By Blaine Kelton, a blogger and freelance writer from Beverly Hills
Blaine Kelton, a blogger and freelance writer from Beverly Hills
When we think about how technology is changing major industries, a lot of the focus tends to be on Internet innovation. In many cases, online stores are replacing retail locations, e-commerce is becoming commerce, and there are countless changes and adjustments related to these shifts. However, we've also discovered that despite these changes, retail as a whole isn't going anywhere. Nevertheless, it's also true that modern technology is significantly changing the ways in which relevant companies operate, even if the end game is still selling a product in person in a store environment.
“Tracking systems can make note of speeding, sudden stops and starts, and other indications of distracted or impaired driving, and alert managers accordingly.”
In particular, the emergence of the Internet Of Things (IoT), in conjunction with modern GPS, has resulted in a shifting logistical approach for major retail companies. The changes being made may never be noticed by the average customer, but from production to shipping fleets to store sales, there's a new landscape taking shape.
On the manufacturing side of things, the implementation of IoT technology is all about improving efficiency. Of course, that's not a bad description for the purpose of the IoT in general, but where production for major companies is concerned the difference in efficiency can be astronomical. Forbes pointed to a few different concepts and examples that essentially amount to automated data tracking systems being placed in manufacturing plants. These allow managers to monitor production activity remotely at plants all around the world, and to seamlessly gather data that can be used to make things faster and smoother. As one man is quoted as saying in the article, the use of new technologies is eliminating information gaps and allowing manufacturing plants to fully optimize production and eliminate waste.
Once the product is produced, we come to the actual shipping process, and that may actually be where the IoT has made the most significant impact. Thanks to GPS tracking and other wireless directions, fleet managers now have the capability to constantly follow all aspects of shipping efforts, from vehicle diagnostics to routing information. And according the Networkfleet the IoT has now even made it possible for fleet managers to keep track of their drivers' habits. Tracking systems can make note of speeding, sudden stops and starts, and other indications of distracted or impaired driving, and alert managers accordingly. All of this together makes for a vastly improved system in which drivers and fleet managers alike can be far more responsible for the safe and efficient delivery of product to retail locations.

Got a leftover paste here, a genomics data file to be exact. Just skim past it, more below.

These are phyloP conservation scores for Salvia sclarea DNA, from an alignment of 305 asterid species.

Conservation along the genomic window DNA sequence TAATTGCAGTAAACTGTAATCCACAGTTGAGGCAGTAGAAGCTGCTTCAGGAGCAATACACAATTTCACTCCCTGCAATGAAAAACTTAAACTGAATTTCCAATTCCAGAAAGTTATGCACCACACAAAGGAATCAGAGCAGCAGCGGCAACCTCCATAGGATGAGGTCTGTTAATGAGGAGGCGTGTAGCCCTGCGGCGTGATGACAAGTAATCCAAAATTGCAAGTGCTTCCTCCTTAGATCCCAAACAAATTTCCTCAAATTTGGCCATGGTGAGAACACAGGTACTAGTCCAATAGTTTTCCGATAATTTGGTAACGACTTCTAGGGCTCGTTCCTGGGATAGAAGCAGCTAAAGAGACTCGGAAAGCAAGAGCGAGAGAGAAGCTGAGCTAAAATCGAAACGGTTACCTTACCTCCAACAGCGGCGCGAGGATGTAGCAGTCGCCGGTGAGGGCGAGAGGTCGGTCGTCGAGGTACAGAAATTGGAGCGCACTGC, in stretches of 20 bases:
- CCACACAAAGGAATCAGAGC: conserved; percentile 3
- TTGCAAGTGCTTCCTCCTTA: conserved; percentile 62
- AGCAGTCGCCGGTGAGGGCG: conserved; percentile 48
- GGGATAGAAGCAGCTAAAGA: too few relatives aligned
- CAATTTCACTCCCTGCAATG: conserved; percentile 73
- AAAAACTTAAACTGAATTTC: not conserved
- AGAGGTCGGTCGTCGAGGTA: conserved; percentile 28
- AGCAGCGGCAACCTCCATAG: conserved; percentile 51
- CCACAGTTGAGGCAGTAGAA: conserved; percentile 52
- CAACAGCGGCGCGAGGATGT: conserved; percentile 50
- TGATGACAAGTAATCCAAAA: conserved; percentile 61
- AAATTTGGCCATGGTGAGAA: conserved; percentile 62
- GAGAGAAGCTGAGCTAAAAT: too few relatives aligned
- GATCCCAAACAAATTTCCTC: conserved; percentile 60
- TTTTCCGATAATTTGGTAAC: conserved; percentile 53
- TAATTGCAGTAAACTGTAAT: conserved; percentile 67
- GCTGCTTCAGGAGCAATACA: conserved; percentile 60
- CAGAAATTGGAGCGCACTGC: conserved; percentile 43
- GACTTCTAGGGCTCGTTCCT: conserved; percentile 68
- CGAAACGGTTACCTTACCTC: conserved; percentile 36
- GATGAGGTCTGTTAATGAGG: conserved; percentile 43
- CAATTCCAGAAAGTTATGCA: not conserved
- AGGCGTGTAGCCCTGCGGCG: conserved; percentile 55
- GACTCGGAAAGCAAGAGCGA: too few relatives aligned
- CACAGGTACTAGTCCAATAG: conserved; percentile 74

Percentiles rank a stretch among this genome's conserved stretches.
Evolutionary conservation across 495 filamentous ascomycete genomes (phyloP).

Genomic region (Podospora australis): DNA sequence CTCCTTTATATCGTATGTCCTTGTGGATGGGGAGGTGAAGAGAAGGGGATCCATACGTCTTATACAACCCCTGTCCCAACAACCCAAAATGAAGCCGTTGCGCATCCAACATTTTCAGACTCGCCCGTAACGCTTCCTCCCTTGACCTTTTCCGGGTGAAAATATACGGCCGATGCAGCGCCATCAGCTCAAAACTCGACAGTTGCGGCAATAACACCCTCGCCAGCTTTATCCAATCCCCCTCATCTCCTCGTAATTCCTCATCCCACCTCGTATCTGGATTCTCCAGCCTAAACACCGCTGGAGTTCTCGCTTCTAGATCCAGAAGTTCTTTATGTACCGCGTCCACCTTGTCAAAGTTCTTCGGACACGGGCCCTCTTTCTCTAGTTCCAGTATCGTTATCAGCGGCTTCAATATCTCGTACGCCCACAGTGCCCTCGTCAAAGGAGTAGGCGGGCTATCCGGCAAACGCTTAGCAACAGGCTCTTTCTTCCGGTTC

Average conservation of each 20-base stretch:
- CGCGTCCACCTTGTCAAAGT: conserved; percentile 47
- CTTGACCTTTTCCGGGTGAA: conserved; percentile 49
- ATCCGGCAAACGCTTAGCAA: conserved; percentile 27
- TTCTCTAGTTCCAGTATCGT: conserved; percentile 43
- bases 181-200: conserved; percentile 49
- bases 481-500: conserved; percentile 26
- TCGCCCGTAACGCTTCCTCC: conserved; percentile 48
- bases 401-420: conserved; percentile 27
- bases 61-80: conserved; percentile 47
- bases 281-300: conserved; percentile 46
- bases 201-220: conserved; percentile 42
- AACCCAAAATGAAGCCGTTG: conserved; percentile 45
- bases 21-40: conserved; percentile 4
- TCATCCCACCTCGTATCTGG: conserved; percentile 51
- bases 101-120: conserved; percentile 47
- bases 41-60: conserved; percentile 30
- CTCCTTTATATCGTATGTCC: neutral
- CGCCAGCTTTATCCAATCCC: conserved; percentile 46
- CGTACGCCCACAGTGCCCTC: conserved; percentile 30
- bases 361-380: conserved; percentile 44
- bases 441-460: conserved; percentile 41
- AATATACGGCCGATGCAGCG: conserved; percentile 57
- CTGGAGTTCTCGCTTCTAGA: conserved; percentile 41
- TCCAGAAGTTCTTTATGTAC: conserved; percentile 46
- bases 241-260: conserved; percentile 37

When it comes to actually selling that product at store locations, a whole separate discussion could be had about the changing nature of stores due to the IoT. From in-store beacons to mobile apps, there are a lot of technological factors changing the ways in which customers engage with the stores they shop in. However, sticking with the logistics of the shipping process, there's also one more very key shift to make note of: the ability to automate inventory tracking. Covering multiple aspects of logistics management, IoT Worm pointed to this practice as a way to avoid the need for 24/7 human observation, and that ought to sound appealing to any manager or business owner. Basically, sensors can be used to notice when inventory is getting low and then automatically send an alert to a company system, setting the kicking off the shipping process anew. This not only makes restocking inventory a quicker and easier process, but should help to improve sales and cut back on waste, as inventory should always be stocked when a customer wants it, but will only be shipped when needed.
Altogether these developments make for a pretty significant overhaul of the logistics of shipping. And that's a good thing, not only for people in relevant businesses but likely for customers in the long run as well.